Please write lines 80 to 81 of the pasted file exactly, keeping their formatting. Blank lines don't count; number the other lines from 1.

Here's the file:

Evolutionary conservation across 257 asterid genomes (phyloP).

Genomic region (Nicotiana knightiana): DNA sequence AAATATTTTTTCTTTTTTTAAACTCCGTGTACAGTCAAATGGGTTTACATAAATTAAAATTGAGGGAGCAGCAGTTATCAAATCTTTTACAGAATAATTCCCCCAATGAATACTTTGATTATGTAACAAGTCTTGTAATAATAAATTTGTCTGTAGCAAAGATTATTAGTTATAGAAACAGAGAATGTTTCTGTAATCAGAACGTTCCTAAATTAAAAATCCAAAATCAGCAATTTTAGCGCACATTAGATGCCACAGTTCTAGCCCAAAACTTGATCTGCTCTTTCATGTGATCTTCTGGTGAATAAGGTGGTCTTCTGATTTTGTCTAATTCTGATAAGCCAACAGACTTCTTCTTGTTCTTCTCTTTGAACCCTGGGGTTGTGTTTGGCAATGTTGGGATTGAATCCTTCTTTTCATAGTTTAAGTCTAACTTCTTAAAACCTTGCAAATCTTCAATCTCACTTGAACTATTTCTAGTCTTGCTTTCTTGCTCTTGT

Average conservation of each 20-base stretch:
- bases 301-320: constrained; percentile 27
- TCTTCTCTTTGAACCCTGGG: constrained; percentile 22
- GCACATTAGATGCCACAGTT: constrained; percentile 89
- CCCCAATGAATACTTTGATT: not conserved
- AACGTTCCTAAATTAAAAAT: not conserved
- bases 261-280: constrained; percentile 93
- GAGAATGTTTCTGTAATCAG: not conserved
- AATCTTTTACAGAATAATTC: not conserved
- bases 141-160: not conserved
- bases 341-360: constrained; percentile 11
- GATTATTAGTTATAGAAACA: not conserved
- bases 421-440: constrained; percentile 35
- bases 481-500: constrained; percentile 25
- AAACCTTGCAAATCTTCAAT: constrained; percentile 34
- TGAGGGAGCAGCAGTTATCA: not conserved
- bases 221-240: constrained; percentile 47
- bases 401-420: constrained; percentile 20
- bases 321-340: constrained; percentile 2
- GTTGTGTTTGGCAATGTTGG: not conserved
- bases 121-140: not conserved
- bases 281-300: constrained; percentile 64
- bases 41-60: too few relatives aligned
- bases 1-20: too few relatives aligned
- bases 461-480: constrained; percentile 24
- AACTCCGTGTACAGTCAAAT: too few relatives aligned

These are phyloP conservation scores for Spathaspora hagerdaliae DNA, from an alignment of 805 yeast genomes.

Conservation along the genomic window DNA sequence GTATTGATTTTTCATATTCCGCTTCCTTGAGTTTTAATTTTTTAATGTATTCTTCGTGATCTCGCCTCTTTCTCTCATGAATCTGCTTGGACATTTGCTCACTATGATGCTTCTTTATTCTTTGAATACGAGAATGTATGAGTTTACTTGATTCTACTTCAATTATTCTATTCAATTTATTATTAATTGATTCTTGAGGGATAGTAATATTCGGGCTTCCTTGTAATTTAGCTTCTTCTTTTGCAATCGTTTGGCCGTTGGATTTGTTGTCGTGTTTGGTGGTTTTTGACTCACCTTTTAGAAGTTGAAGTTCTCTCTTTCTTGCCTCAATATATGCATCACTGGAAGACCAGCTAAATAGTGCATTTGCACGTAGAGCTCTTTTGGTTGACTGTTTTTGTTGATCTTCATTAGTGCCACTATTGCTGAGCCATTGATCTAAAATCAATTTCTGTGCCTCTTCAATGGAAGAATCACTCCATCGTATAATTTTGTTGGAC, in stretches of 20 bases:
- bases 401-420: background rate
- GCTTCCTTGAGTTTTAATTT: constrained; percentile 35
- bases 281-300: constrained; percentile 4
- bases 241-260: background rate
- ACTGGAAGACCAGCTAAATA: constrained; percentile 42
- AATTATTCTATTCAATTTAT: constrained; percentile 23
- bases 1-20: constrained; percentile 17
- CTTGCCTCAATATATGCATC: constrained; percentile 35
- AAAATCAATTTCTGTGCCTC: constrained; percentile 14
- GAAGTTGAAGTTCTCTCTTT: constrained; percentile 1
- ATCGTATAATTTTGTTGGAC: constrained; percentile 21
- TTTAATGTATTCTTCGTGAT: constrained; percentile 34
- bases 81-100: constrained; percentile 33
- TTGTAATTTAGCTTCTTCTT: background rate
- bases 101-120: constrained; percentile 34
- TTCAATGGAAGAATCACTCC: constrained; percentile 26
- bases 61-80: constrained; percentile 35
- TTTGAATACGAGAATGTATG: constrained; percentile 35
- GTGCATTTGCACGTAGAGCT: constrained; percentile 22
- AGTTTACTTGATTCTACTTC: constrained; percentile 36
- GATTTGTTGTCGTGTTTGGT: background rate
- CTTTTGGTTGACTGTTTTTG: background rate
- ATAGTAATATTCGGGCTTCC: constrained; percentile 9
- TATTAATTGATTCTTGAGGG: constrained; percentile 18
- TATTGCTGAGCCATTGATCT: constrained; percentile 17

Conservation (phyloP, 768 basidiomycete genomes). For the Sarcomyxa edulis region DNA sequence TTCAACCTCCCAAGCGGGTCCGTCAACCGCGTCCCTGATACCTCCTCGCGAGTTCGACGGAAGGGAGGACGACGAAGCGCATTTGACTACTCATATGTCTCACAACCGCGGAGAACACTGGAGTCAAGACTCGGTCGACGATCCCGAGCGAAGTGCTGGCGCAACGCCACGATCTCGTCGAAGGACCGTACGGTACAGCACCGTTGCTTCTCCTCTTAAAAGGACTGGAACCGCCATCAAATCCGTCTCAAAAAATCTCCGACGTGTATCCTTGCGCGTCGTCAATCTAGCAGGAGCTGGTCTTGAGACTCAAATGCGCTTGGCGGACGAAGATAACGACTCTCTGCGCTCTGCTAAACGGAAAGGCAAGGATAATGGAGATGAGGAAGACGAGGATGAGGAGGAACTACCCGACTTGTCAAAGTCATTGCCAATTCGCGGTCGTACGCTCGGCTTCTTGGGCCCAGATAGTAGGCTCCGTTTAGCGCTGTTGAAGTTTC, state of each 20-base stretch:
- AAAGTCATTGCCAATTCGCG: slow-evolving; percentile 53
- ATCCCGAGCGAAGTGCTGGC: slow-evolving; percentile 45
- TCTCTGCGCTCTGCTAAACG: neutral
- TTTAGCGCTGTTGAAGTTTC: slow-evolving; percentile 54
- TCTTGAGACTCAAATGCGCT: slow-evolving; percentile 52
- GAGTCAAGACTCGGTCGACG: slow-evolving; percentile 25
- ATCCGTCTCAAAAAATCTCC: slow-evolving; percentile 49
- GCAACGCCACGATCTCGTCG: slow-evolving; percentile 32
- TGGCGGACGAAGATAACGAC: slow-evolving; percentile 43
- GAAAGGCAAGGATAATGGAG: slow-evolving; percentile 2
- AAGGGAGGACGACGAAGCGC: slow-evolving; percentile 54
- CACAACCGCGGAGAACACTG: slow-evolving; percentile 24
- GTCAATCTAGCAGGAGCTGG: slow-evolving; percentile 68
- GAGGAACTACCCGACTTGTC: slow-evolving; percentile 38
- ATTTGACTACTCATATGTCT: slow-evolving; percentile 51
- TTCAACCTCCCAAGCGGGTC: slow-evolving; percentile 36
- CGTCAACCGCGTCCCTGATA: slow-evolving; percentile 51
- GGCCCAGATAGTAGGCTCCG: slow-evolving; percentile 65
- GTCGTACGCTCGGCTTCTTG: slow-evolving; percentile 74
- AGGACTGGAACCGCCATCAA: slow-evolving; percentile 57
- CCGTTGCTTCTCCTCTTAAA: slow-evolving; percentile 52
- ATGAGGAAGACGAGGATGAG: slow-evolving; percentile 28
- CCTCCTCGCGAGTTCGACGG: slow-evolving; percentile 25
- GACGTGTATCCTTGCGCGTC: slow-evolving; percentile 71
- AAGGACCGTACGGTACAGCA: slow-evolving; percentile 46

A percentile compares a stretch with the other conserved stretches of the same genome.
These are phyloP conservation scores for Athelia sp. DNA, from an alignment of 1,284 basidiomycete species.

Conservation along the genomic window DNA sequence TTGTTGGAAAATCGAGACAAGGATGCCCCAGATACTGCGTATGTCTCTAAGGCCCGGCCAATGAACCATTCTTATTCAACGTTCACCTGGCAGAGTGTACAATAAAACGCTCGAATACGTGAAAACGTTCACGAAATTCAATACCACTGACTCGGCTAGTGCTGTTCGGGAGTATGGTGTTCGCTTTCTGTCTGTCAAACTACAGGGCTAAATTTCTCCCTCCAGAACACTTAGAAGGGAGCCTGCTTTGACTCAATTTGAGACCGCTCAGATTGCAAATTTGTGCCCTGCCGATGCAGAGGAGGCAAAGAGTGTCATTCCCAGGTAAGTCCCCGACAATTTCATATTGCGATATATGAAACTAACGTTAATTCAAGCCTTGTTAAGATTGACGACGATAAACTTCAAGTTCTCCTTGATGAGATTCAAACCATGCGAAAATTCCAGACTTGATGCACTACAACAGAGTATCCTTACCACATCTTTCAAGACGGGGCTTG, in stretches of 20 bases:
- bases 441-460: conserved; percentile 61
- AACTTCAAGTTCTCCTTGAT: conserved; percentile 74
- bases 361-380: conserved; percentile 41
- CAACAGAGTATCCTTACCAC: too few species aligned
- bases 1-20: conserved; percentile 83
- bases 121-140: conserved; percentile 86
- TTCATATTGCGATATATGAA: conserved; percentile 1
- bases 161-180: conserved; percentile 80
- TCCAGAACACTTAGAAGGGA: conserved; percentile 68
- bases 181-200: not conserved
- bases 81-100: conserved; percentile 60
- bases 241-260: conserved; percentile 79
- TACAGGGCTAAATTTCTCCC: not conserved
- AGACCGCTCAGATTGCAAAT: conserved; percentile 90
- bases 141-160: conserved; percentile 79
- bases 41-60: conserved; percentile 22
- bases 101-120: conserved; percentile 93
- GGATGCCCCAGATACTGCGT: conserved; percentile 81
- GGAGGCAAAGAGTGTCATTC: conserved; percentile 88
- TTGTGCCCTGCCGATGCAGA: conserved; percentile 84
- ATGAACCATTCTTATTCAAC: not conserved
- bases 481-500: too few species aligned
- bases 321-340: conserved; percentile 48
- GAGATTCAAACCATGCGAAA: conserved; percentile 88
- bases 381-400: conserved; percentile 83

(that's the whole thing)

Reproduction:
- GACGTGTATCCTTGCGCGTC: slow-evolving; percentile 71
- AAGGACCGTACGGTACAGCA: slow-evolving; percentile 46